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Jeremiah Johnson and student in lab

Genome Sequencing Can Reduce Food Poisoning

DNA testing and whole genome sequencing have become increasingly important tools in the arsenal of public health professionals. Specifically with regard to food- borne illness outbreaks, these techniques have been employed to successfully trace the sources of infection. Thus far, they have been used mostly in Salmonella outbreaks, but Jeremiah Johnson, assistant professor of microbiology, hopes to extend their capability to trace other bacteria. 

“Something that’s actually starting to happen nationally, in terms of public health, is that they’re moving away from more archaic genomic analyses and actually mandating that all state public health departments start using whole genome sequencing,” he said. 

This is where his team steps in. While many health departments are acquiring the equipment necessary to conduct this kind of sequencing, they are lacking the in-house expertise needed to conduct the work. Johnson’s team possesses the bioinformatics experience required to analyze the genomes of the subject bacteria—in this case, Campylobacter.

Campylobacter was recently identified by the CDC as a serious threat to public health, as it is becoming increasingly resistant to antibiotics. It also takes significantly less of the bacterium to make a person sick than other bacteria in the past.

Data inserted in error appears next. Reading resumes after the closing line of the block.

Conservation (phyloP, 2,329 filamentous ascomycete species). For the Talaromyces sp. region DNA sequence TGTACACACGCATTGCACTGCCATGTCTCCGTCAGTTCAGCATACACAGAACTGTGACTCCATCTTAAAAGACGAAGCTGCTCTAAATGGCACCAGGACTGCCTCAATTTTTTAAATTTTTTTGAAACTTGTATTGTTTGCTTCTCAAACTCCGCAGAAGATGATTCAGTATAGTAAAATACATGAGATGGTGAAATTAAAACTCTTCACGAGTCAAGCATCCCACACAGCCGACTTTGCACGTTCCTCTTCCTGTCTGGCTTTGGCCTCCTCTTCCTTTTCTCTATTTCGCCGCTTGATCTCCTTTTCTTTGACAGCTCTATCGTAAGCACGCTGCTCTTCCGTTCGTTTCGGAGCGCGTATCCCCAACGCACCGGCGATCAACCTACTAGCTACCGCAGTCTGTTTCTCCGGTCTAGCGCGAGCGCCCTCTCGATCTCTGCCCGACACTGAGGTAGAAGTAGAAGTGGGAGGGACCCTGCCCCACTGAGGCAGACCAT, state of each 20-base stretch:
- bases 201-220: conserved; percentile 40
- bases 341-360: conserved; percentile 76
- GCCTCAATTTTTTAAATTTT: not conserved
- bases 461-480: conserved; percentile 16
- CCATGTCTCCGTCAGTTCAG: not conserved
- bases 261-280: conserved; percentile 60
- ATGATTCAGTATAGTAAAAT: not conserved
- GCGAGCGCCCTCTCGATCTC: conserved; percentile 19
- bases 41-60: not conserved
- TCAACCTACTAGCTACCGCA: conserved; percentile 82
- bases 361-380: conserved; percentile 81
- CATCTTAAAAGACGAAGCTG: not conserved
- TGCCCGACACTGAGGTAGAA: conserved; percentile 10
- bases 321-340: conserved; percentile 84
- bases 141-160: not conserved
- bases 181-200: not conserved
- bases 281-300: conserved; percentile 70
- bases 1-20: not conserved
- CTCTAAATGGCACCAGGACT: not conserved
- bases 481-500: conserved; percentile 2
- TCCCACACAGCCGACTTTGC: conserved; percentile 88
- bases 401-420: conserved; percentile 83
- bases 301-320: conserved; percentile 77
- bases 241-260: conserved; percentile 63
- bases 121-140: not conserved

“With Campylobacter, it only takes a few hundred bacterial cells to make a person sick,” said Johnson. Another hurdle with Campylobacter is how rapidly the bacteria mutate and evolve, making some older genomic techniques ineffective.

In the first year of support, Johnson’s team focused on acquiring Campylobacter samples from a variety of sources. The cooperative effort saw contributions from UT’s College of Veterinary Medicine and the US Food and Drug Administration. Team members also ventured out into other areas of East Tennessee to collect additional samples for sequencing.

“We’ve collected samples from area farmer’s markets and grocery stores. We’ve done local waterways, including the Tennessee River and the Hiwassee River. We’ve also done animals around here, like sheep, pigs, cows, and some birds,” said Johnson.

In the second year of the project, the team is hoping to establish proof of concept by running a transmission study with Johnson’s ORNL partner, computational biologist Dan Jacobson. The goal, based on a genomic sequencing conducted on the front end, is to see if the ORNL collaborators can identify the original strain of Campylobacter once it’s passed through this transmission study.